Black History Month
This October we are celebrating Black History Month, and we asked some of our tutors who study Black history within the School for aspects of Black history that they think are untold. From influential figures to fascinating manuscripts, these sources give us a deeper understanding of Black history and why it is so important that we pay more attention to these histories and mark Black history at all times of the year.
We understand that by writing this as non-Black people we cannot understand or represent fully what Black History Month means, and we recognise that there is an urgent need to not only be more inclusive of Black voices in academia but also a wider push within the discipline of history as a whole to amplify Black writers and stories.
You can find out more about the work of these tutors at research.ed.ac.uk Check out the RACE.ED blog (www.race.ed.ac.uk) and the BlackED movement on campus who are carrying out fantastic work on racial literacy and much more. Another great source of knowledge is The Black Curriculum (theblackcurriculum.com), which campaigns for a greater representation of Black British history in the UK.
Mark Newman – Amy Ashwood Garvey (1897-1969) in Britain
In both Jamaica and the United States, Amy Ashwood played a major role in the founding and organisation of the Universal Negro Improvement Association, alongside her future husband Marcus Garvey. In a peripatetic career, she remained a significant figure in Black Nationalism after her divorce in 1922 and subsequent relocation to London, where she mixed with activists and intellectuals from Britain’s colonies and, with Ladipo Solanke, helped form the anticolonial Nigerian Progress Union in 1924. Ashwood returned to London in 1935, where, along with C L R James and George Padmore, she helped establish the International African Friends of Abyssinia to protest against Italy’s invasion. She also opened the International Afro Restaurant and the Florence Mills Social Parlour, both of which became meeting places for activists. In 1937, Asghwood, alongside notables that included Jomo Kenyatta, launched the International African Service Bureau, which championed anti-colonialism and self-determination. In 1945, she was one of only two women who addressed the Fifth Pan-African Congress in Manchester. Ashwood chaired its first session and, in a report, condemned inattention to black women’s concerns. After living in Liberia between 1946 and 1949, she returned to London, where she helped found the Afro-Women’s Centre and in 1958 the Association for the Advancement of Coloured People. Ashwood returned to Liberia in 1960 for four years, and, after some time in London, relocated to the West Indies, dying in Jamaica in 1969.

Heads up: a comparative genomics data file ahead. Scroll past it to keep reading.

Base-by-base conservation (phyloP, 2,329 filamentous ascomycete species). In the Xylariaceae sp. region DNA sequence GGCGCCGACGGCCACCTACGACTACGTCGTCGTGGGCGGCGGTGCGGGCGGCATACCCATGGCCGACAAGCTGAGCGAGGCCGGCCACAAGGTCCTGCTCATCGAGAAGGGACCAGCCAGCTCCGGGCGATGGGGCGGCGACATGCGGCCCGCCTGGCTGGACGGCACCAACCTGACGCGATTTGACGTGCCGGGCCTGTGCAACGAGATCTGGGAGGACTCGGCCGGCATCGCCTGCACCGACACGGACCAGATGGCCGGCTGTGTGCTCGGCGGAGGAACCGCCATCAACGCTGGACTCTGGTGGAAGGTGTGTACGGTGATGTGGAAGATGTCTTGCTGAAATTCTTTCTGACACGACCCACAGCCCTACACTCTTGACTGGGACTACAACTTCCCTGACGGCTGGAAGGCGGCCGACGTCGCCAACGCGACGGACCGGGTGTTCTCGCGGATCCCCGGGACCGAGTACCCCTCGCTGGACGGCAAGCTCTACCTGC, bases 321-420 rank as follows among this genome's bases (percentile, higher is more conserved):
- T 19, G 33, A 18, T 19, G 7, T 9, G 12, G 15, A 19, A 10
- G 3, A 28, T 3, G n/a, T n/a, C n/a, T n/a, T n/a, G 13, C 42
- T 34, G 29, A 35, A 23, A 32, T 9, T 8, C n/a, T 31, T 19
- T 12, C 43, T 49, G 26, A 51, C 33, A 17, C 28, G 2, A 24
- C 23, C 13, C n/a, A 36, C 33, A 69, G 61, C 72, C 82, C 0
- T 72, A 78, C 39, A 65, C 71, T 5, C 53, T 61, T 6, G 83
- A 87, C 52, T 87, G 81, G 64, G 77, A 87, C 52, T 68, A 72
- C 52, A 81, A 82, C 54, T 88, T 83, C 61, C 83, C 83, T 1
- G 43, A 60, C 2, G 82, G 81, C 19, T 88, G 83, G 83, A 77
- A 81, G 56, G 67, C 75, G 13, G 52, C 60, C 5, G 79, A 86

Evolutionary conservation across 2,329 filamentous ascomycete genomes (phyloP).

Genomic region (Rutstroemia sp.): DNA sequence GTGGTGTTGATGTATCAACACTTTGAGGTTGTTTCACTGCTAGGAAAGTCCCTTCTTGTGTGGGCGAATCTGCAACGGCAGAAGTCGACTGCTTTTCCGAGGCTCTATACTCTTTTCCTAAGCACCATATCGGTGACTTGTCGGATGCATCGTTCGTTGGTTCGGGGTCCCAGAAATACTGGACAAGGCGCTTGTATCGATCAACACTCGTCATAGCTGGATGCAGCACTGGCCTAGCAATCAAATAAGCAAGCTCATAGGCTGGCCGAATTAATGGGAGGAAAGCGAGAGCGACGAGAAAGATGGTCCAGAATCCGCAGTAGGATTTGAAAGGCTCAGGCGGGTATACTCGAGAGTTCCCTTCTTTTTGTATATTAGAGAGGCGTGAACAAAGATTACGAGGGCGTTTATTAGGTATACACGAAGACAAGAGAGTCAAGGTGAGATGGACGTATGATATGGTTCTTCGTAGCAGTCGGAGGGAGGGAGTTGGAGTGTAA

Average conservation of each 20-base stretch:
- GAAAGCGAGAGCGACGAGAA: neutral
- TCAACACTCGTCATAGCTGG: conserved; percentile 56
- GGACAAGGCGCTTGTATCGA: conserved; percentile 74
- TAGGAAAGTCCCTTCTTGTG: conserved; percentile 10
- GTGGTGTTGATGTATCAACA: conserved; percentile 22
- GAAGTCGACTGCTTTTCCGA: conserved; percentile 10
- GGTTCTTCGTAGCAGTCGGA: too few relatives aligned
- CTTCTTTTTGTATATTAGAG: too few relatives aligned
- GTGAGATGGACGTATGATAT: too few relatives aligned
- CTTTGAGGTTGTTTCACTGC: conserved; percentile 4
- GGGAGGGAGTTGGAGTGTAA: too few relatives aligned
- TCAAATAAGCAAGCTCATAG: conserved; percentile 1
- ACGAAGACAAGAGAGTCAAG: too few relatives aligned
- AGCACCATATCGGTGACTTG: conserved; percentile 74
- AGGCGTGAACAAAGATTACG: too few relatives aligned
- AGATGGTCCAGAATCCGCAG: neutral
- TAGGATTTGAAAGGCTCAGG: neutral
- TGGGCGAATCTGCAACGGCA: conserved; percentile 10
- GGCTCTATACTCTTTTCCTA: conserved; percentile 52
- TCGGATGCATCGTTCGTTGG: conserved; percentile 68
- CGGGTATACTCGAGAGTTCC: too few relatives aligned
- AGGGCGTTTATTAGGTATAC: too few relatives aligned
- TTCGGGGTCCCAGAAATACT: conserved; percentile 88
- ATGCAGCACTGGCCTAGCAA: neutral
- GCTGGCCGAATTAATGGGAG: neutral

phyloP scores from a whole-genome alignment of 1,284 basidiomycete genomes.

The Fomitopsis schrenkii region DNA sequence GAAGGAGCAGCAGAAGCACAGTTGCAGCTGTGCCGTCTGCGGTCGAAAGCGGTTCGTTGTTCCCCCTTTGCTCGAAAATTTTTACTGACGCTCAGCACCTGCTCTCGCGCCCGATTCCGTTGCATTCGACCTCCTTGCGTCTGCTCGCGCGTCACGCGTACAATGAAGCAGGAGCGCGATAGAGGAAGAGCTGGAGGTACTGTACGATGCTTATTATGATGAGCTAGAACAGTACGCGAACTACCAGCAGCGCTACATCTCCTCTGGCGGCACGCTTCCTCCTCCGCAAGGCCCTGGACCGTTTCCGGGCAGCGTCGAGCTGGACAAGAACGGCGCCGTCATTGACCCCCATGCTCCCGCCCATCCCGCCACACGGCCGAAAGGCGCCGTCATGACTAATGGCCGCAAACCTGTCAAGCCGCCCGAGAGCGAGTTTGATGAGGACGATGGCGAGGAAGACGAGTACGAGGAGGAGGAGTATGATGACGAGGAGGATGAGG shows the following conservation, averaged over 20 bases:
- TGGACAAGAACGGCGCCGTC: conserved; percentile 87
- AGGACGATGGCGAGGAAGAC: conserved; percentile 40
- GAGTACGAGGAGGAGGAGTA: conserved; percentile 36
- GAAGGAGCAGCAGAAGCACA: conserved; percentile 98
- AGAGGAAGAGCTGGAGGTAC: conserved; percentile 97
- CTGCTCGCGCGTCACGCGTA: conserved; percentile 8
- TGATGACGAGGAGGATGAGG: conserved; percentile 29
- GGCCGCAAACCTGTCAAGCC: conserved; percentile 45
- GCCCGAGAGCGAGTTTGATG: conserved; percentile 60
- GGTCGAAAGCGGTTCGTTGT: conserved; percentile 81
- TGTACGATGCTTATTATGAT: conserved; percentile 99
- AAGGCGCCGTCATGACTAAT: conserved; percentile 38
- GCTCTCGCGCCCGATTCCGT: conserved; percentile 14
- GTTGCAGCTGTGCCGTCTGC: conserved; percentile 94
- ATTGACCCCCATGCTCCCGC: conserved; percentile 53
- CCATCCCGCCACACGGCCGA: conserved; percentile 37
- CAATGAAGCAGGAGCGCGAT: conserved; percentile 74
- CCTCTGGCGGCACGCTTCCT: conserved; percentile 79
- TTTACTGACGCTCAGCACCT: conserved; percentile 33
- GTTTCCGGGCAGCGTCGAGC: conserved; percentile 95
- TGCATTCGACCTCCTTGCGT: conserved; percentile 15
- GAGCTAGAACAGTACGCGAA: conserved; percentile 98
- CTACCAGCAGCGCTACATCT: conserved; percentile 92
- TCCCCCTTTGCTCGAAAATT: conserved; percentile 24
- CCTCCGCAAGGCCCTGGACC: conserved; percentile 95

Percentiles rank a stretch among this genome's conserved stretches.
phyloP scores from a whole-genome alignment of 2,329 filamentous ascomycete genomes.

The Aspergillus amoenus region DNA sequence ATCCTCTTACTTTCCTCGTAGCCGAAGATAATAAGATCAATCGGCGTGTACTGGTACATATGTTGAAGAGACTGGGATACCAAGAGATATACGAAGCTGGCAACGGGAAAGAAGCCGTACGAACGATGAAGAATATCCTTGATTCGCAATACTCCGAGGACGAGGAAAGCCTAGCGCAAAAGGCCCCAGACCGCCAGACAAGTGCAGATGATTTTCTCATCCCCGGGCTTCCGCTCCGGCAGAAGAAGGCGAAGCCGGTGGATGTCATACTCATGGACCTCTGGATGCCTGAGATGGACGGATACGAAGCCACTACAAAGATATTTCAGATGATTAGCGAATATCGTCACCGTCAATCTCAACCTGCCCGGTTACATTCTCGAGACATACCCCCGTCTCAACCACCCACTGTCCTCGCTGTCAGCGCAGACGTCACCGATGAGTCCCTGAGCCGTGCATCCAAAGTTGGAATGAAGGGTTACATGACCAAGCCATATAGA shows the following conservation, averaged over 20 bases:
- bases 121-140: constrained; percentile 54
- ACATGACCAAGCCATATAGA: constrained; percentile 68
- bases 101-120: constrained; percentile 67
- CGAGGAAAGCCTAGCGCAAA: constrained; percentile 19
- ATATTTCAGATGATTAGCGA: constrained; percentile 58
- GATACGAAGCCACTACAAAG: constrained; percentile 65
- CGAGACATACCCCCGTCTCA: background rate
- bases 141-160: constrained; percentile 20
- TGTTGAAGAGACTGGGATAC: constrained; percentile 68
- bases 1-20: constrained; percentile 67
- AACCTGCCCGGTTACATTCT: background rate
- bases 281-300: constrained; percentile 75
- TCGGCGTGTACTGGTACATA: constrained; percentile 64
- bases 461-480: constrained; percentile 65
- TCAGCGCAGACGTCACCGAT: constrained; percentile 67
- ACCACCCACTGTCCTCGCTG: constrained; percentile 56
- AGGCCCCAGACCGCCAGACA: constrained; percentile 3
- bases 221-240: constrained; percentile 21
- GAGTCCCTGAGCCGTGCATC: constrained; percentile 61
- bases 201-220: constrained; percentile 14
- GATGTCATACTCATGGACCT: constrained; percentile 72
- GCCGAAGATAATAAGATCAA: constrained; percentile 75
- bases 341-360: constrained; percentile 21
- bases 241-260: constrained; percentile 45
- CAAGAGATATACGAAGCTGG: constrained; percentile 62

Dr Jeremy Dell – The Life and Struggles of Our Mother Walatta Petros
This week, students in ‘African Intellectual History’ are reading The Life and Struggles of Our Mother Walatta Petros, the earliest known book-length biography of an African woman. Written in Ge’ez in 1672, it tells the story of Walatta Petros, a female saint of the Ethiopian Orthodox Tewahado Church who led a successful resistance movement against Portuguese efforts to convert Ethiopians to Catholicism. She is revered to this day as an exemplar of strong female leadership and independent African Christianity.
You can access this book on DiscoverEd.
Dr Ismay Milford – The All-African Students Conference of October 1960
“This conference […] recommends decolonisation through the re-writing of school textbooks which have distorted the historical facts and denied our peoples’ scientific and cultural contribution to the progress of humanity”